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Central Banks Take Center Stage this Week

David Becker
U.S. Dollar
U.S. Dollar

European shares were mixed on Monday following gains across Asia and the record high the S&P 500 clocked on Friday. Despite the firming equity markets, European yields are down. The Gilt yield has dropped by 2.6 basis points, to 1.251%, pulling back after soaring higher on Friday following news that the UK and EU had reached agreement on Brexit divorcing terms. Chinese exports and imports increased more than expected forecasting future growth. The FOMC is expected to deliver a 25-basis points hike this week by the ECB and the BoE are expected to stand pat when they meet on Thursday. The EU summit and German coalition talks will also be in focus.

Finally, there is the prospect of some clarity for businesses, which have already started to prepare for a hard Brexit amid the prolonged uncertainty since the June 23, 2016 U.K. vote to leave the EU. In Germany, there is fresh hope that new elections can be avoided after the SPD reversed its decision not to enter coalition talks.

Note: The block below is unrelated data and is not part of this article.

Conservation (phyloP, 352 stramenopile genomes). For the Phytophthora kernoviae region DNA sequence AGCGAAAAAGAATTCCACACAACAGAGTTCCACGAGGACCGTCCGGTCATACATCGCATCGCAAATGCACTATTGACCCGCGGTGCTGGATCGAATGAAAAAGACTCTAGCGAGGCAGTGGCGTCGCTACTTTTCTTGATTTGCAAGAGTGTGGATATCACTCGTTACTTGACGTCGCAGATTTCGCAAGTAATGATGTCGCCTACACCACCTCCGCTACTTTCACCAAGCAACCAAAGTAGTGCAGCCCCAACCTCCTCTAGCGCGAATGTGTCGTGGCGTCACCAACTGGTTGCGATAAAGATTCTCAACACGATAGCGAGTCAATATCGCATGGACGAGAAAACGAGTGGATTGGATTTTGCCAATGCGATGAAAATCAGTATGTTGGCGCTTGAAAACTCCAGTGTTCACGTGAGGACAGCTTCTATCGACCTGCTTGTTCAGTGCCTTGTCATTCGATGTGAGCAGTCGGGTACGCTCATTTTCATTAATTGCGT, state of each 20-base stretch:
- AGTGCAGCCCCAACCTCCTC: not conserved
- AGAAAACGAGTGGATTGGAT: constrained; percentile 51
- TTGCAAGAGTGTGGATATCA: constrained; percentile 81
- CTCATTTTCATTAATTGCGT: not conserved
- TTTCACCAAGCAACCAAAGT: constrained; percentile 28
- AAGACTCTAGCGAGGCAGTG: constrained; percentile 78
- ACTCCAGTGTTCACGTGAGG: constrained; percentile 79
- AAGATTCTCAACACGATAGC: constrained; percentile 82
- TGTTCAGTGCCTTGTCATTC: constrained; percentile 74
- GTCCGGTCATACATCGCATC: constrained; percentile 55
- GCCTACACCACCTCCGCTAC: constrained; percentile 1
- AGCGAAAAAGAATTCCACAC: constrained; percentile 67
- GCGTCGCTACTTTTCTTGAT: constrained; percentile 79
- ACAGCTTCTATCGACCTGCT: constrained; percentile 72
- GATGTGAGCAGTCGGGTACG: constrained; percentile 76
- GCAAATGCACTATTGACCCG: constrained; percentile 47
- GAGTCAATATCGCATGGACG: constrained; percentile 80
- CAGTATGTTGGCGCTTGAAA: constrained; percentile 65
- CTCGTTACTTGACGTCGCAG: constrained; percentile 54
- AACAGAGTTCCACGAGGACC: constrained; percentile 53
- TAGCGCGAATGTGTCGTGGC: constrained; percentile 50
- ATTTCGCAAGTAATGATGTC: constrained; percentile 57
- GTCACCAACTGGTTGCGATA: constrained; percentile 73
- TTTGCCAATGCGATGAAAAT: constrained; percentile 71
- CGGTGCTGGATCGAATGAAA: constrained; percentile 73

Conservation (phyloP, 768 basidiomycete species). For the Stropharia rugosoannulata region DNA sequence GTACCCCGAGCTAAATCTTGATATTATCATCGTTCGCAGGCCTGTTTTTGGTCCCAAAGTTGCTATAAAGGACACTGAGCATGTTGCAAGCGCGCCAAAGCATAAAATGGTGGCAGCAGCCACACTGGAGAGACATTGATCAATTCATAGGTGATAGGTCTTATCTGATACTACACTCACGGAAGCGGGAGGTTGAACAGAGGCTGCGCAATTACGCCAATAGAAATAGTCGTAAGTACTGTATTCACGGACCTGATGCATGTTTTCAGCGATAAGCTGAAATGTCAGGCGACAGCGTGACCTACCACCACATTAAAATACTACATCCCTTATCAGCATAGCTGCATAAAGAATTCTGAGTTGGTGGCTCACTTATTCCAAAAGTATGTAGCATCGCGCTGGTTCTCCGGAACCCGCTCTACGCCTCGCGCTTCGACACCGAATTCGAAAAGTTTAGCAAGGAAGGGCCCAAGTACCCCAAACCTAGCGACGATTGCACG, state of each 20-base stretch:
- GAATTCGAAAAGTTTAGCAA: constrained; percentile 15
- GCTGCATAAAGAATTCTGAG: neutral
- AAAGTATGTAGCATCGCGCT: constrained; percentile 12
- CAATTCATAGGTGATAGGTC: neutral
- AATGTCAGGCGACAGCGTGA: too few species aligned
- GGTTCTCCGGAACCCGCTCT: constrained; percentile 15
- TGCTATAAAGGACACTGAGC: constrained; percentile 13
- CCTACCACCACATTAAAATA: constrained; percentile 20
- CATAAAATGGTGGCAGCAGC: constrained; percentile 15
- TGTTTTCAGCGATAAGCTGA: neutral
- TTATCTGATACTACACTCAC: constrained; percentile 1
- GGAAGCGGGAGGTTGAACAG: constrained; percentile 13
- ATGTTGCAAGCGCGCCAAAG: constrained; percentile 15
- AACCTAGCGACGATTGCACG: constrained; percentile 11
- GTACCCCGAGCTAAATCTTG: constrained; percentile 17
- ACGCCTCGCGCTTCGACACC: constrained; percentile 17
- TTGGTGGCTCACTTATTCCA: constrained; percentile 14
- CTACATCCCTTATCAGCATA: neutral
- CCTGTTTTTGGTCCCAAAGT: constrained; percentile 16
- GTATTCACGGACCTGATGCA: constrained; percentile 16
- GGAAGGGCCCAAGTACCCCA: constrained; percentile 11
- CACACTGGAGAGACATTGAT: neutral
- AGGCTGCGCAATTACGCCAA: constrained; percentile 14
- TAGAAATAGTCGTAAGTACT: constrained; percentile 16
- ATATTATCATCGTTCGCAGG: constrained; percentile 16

Chinese Exports and Imports Unexpected Accelerated

China’s exports and imports unexpectedly accelerated in November, though analysts expect growth to continue cooling amid a government crackdown on financial risks. Exports in November rose 12.3% year over year which was the fastest pace in eight months, led by strong sales of electronics and high-tech goods. The actual export release beat expectations that they would rise by 5% compared to a 6.9% rise in October. Imports increased by a rapid 17.7% year over year pace in November, according to the General Administration of Customs well above expectations of 11.3% growth and rising at the fastest pace since September.

In Asia, there are plenty of important economic reports on this week’s calendar which will include Japan’s November PPI, final October production figures, and the December Tankan report. China has November industrial production, retail sales and fixed investment figures on tap. In India, industrial production, CPI, and trade data will be released. Trade, employment and production releases dot the calendars elsewhere too. There are two Asian central bank meetings on the docket, with both the Philippine central bank and Bank Indonesia expected on hold, with rates at 3.00%, and 4.25%, respectively.

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